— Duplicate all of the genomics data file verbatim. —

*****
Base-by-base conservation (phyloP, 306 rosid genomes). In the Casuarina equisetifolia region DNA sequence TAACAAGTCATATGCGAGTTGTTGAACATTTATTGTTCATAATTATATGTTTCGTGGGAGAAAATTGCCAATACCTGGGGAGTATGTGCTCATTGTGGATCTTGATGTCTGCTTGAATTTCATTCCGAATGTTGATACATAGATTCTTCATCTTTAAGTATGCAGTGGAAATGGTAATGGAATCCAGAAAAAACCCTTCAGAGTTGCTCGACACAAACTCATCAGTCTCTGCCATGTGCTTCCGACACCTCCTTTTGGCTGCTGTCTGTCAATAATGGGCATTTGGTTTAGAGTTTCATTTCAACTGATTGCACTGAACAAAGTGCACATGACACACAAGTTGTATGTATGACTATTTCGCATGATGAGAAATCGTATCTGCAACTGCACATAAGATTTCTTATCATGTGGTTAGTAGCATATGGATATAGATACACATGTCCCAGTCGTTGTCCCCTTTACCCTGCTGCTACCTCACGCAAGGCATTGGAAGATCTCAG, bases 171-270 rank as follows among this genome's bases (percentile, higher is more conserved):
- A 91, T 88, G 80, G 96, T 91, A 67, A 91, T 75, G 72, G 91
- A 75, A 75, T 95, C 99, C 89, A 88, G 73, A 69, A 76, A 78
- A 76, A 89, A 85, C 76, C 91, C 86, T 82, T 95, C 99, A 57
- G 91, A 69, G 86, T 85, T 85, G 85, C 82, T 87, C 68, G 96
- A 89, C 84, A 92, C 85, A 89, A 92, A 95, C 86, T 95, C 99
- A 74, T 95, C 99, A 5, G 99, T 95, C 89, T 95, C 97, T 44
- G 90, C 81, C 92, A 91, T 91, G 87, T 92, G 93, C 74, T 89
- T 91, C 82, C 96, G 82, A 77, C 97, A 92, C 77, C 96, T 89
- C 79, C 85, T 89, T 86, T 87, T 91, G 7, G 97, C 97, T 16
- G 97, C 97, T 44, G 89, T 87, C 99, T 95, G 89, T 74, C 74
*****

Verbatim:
Base-by-base conservation (phyloP, 306 rosid genomes). In the Casuarina equisetifolia region DNA sequence TAACAAGTCATATGCGAGTTGTTGAACATTTATTGTTCATAATTATATGTTTCGTGGGAGAAAATTGCCAATACCTGGGGAGTATGTGCTCATTGTGGATCTTGATGTCTGCTTGAATTTCATTCCGAATGTTGATACATAGATTCTTCATCTTTAAGTATGCAGTGGAAATGGTAATGGAATCCAGAAAAAACCCTTCAGAGTTGCTCGACACAAACTCATCAGTCTCTGCCATGTGCTTCCGACACCTCCTTTTGGCTGCTGTCTGTCAATAATGGGCATTTGGTTTAGAGTTTCATTTCAACTGATTGCACTGAACAAAGTGCACATGACACACAAGTTGTATGTATGACTATTTCGCATGATGAGAAATCGTATCTGCAACTGCACATAAGATTTCTTATCATGTGGTTAGTAGCATATGGATATAGATACACATGTCCCAGTCGTTGTCCCCTTTACCCTGCTGCTACCTCACGCAAGGCATTGGAAGATCTCAG, bases 171-270 rank as follows among this genome's bases (percentile, higher is more conserved):
- A 91, T 88, G 80, G 96, T 91, A 67, A 91, T 75, G 72, G 91
- A 75, A 75, T 95, C 99, C 89, A 88, G 73, A 69, A 76, A 78
- A 76, A 89, A 85, C 76, C 91, C 86, T 82, T 95, C 99, A 57
- G 91, A 69, G 86, T 85, T 85, G 85, C 82, T 87, C 68, G 96
- A 89, C 84, A 92, C 85, A 89, A 92, A 95, C 86, T 95, C 99
- A 74, T 95, C 99, A 5, G 99, T 95, C 89, T 95, C 97, T 44
- G 90, C 81, C 92, A 91, T 91, G 87, T 92, G 93, C 74, T 89
- T 91, C 82, C 96, G 82, A 77, C 97, A 92, C 77, C 96, T 89
- C 79, C 85, T 89, T 86, T 87, T 91, G 7, G 97, C 97, T 16
- G 97, C 97, T 44, G 89, T 87, C 99, T 95, G 89, T 74, C 74